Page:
Friday, May 24, 2024



Tierney works full-time in state government as the research director and legal counsel for the Massachusetts Committee on Housing, where he works to create smart growth, affordable and middle-income housing opportunities and policies to improve public housing and prevent homelessness; he also works with nonprofits to protect tenants from eviction.

His connection to Cambridge runs deep – he grew up on Appleton Street (where his parents still live) and went to the Peabody School and Cambridge Rindge and Latin School, where he recalls being exposed to the realities of economic diversity. “I learned that in Cambridge, we don’t shy away from conversations about gaps in opportunity and the roots of inequality and privilege. I learned respect, empathy and compassion. I learned not to judge, but always to listen,” Tierney said.

After college, he worked at Harvard University’s Institute of Politics, where he ran the JFK Jr. Forum, a public affairs venue, and hosted national and international leaders, learning about the importance of strong and effective leadership. After law school, attending with the goal of serving his community, he took a job as deputy legal counsel for the state Legislature’s Revenue Committee, where he helped draft the Fair Share Amendment to the state constitution to fund universal pre-K and transportation improvements.

Top priorities:

bullet-gray-smallMaking Cambridge a livable, affordable city.

bullet-gray-smallBeing a voice for underrepresented communities in the city.

bullet-gray-smallFinding ways to collaborate with the Kendall Square economy to benefit our residents.

Excerpted from Scout Cambridge. Read the complete profile here.


bullet-gray-smallA Better Cambridge: “Sean Tierney, a Cambridge native and attorney who works on tax and housing policy for the state Legislature, offers an important perspective on the housing crisis. He is dedicated to finding innovative solutions that balance growth and increased density, while fighting the displacement that threatens Cambridge’s economic, racial, and cultural diversity.”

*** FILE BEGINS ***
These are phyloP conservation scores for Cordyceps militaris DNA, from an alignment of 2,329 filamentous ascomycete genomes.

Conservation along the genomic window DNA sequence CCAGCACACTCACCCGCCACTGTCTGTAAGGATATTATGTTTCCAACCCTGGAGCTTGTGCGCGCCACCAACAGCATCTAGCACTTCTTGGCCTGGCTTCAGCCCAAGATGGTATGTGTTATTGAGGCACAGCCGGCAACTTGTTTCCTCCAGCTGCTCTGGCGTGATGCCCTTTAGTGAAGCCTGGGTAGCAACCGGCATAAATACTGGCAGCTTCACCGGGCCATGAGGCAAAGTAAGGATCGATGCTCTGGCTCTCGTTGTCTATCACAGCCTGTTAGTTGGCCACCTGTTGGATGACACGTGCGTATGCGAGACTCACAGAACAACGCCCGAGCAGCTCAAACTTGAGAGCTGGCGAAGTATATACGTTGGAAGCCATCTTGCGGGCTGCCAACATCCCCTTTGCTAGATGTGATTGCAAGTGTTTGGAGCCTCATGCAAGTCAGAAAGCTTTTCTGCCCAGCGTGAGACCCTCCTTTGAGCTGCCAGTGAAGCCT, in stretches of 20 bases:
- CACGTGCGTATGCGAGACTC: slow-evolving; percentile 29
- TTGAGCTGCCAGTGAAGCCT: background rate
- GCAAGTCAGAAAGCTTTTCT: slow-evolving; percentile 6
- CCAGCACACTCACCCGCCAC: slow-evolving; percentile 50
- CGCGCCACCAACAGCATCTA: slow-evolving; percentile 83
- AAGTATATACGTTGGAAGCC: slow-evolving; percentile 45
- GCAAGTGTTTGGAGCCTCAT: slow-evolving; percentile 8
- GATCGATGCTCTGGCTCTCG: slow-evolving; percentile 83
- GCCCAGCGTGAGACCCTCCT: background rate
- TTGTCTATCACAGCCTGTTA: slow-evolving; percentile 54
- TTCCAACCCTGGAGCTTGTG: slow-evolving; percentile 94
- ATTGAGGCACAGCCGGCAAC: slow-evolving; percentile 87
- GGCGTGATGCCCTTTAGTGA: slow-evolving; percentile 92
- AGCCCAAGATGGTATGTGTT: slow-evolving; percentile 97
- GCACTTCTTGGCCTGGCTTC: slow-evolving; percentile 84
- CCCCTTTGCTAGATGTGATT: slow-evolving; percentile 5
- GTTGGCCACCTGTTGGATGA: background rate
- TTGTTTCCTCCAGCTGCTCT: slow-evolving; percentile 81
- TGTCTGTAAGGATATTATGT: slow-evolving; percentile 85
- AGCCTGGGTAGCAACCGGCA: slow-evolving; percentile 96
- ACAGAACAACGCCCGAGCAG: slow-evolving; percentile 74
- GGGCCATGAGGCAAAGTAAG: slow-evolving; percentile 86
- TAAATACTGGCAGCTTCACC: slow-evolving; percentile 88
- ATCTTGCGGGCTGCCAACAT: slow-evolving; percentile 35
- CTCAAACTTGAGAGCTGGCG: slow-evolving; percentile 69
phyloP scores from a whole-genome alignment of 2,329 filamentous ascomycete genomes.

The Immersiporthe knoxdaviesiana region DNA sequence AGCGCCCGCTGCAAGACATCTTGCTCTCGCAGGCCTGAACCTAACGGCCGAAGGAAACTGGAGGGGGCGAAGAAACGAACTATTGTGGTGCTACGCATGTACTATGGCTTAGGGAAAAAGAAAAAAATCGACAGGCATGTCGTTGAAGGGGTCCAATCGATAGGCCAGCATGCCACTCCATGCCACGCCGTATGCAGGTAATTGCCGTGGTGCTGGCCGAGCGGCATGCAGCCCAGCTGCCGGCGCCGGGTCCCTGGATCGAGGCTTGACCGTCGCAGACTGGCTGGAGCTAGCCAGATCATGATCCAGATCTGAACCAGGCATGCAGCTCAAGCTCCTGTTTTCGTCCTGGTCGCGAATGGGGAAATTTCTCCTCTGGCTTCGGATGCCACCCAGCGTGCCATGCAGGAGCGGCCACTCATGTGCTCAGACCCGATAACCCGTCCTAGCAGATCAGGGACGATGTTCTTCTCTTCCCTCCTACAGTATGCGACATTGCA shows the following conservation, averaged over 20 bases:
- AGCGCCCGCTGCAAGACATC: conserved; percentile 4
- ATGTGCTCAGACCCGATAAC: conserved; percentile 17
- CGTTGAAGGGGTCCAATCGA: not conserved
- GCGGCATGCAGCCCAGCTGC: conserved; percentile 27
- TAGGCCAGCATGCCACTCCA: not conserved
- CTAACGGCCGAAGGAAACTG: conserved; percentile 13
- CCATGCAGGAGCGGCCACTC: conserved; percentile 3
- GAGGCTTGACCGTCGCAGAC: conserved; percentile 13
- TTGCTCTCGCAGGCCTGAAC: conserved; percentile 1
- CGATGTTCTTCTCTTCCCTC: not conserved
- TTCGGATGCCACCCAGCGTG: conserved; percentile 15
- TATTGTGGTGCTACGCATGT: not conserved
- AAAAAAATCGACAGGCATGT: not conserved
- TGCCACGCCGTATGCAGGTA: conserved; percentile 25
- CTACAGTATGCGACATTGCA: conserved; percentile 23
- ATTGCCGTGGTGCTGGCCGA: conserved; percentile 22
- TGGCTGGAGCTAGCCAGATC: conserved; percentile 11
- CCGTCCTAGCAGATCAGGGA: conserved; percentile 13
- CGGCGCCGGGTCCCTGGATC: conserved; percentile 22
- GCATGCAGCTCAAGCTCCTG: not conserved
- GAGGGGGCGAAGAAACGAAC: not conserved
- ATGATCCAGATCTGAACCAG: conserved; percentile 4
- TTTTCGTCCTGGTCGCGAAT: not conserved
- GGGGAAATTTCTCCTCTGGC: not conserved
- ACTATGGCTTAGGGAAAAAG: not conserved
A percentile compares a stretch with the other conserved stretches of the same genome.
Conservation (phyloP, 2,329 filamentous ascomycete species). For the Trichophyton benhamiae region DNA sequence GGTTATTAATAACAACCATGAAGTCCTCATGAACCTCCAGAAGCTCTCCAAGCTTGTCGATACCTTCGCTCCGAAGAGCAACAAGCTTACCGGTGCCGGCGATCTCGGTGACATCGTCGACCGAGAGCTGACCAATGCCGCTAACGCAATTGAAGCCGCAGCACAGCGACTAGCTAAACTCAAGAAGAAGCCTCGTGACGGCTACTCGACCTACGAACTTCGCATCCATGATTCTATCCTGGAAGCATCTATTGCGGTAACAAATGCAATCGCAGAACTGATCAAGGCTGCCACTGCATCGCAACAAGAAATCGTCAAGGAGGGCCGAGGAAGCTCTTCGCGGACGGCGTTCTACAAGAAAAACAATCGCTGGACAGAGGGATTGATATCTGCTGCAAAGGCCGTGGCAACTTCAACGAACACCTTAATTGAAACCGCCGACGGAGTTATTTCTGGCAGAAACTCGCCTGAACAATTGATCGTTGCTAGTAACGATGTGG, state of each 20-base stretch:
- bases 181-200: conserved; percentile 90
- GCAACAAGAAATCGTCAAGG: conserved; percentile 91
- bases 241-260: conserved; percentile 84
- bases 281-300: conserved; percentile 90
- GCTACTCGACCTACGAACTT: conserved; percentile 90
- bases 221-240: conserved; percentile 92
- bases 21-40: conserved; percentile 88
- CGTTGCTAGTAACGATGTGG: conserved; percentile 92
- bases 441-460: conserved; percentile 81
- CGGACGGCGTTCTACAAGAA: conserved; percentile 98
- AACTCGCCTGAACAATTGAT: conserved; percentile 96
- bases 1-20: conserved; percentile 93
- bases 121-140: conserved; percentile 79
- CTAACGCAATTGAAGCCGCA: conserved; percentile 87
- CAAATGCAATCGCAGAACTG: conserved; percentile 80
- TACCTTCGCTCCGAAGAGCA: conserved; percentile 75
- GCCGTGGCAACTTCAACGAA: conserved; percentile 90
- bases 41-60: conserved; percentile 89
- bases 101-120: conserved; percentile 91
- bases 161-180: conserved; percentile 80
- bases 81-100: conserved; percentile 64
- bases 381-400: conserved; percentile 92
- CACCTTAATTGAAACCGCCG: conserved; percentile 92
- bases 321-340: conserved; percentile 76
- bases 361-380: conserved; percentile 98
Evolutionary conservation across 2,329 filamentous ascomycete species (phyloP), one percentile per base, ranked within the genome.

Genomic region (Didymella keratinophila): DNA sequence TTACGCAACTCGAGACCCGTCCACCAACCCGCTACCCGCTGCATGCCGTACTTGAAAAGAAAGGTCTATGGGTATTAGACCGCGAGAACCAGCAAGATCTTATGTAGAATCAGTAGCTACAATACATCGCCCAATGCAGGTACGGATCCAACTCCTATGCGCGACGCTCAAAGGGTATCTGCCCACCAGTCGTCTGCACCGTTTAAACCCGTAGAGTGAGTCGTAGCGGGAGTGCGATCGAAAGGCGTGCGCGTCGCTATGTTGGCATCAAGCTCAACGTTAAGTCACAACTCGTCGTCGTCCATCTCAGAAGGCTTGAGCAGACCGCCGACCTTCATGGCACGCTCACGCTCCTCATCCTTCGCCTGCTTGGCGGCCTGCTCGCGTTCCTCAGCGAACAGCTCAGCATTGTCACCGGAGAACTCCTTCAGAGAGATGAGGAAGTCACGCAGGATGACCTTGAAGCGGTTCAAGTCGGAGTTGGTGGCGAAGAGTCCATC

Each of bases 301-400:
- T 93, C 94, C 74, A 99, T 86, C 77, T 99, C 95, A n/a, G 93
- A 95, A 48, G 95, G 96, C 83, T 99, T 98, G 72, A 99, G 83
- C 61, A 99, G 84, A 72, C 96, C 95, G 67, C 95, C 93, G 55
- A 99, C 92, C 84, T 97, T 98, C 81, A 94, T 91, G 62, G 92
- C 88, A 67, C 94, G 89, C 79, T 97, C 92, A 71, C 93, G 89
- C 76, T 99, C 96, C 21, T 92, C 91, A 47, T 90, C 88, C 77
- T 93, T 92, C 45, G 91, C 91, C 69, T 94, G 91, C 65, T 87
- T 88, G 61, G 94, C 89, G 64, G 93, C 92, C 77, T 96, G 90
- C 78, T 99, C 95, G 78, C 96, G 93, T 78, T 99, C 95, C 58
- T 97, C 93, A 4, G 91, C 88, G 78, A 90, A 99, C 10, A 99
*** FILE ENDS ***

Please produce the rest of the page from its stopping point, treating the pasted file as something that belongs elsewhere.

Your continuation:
bullet-gray-smallPlumbers Local 12

bullet-gray-smallCambridge Firefighters Union IAFF Local 30

bullet-gray-smallCambridge Police Patrol Officers Association

bullet-gray-smallMassachusetts Ironworkers Local 7

bullet-gray-smallMassachusetts Laborers Local 151

Yet another homegrown whiz kid with a skill set vital to Cambridge’s future, Tierney has taken the extra step of arriving with a partial solution to our housing problem that is out of the box in two ways: It represents both thinking new to Cambridge but an existing and tested approach that seemingly needs only to be unpacked and put together the right way. That solution, called 40R housing, allows the city to access state funds as well as insurance against increased school costs resulting from the housing’s new population. Using 40R would also entitle the city to a zoning incentive payment and density bonus payment for each building permit issued, and each would come from the state’s Smart Growth Housing Trust Fund – as it did for Boston’s 42.5-acre Olmsted Green. He wants to see it applied to our 130-acre Alewife quadrangle.

It’s not even Tierney’s whole plan, just part of it.

While this is an exciting opportunity for the city, it’s even more encouraging to see it delivered by a candidate who puts his compassion at the forefront of his inspiration; too many of Tierney’s peers want to be celebrated for the way they disrupt a community, rather than for how they serve it.

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Adriane Musgrave for City Council, 2017